Is your value proposition meeting customer needs?
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Following on from our previous Marketing Nugget on market positioning, this time we’re looking at how you develop and refresh your value proposition, as well as make sure it meets the needs of your target audience.
Value proposition action one – start with customer needs
It might be your value proposition, but it’s how you meet the needs of your customers that really matters.
You could have what you think is the best product or service in the world, but if it isn’t meeting a specific need that your target audience has then it’s unlikely to succeed.
When developing or refreshing your value proposition, the focus should therefore be understanding your target audience. The aim is to learn as much about your prospective customers as possible.
Speak to your target audience
You’re unlikely to have the big budget that big brands have to work with research agencies. That said, there’s still lots you can do to find out what your target audience wants and in turn develop or refresh your value proposition.
You could conduct your own small-scale research project with three different stages. It need not be an onerous task and would give some great insight into customer needs. Here’s what you could do:
- Speak with people in your target audience. Firstly, reach out to people you know in your target audience. Then as a next step ask for introductions to people they know who are like them.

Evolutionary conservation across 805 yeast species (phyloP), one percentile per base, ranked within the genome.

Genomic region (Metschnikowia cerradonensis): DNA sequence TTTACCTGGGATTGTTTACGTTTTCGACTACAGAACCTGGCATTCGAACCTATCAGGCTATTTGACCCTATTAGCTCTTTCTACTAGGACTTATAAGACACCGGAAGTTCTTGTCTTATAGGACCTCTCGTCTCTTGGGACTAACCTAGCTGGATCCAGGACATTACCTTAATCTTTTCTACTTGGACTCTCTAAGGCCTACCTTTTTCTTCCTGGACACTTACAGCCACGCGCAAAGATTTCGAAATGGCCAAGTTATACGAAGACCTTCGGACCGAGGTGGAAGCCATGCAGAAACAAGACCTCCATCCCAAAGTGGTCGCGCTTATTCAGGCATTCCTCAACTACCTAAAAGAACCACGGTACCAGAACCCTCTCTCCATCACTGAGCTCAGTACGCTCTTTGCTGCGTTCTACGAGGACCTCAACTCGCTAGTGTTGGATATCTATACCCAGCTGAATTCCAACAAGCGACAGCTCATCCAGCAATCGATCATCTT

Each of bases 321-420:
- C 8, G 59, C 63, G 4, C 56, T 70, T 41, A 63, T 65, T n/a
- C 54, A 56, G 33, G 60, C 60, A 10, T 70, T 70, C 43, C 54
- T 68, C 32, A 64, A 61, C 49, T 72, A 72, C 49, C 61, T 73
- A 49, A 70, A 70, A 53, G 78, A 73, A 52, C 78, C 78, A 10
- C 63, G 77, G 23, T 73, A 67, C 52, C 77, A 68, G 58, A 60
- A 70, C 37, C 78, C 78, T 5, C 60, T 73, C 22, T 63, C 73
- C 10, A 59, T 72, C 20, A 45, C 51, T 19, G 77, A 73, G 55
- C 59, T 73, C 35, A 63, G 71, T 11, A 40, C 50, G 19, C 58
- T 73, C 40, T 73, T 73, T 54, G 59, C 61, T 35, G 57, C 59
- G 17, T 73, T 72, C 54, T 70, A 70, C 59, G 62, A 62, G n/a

- Ask everybody the same key questions. This is so that you can then compare the results. Perhaps most importantly, keep it short with 3 to 5 questions. Focus on things you really want to know more about.
- Finally, make sure you use the data. Depending on what type of questions you’ve asked, crunch the numbers or look for themes emerging from comments people have made.
There are lots of different ways you can go about reaching out to people. You could speak with people one-to-one, as well as use email, social media and/or a free online survey tool such as Survey Monkey.
It might be that a mix of these works well and through using different approaches you get a good range of responses.
Value proposition action two – boil your proposition down
The insight you gained from your research will inform how you develop or refresh your value proposition. You’ll probably have identified lots of themes, which will feed into ideas for how you want to position your value proposition.
The first thing to do is to bring these together. Look for areas of overlap between your research findings and your product/service so you can sense check that your target audience actually wants what you have to offer.
Next, it’s time to boil everything down into a value proposition that’s succinct and easy to communicate.
Look at it from the perspective of your customers
Think about what are the main things you want your target audience to remember about what you offer? It’s likely that they’ll be able to remember a few things at the most so keep it to three key points.
When we helped The Escapologist escape rooms develop their value proposition we took this approach:
Three key points
- Escape – at the most basic level, they offer escape room experiences where you have to complete a series of challenges in an hour.
- Extraordinary – they offer immersive experiences where you can get frozen in time or become a secret service agent who’s on a mission to save the world from evil.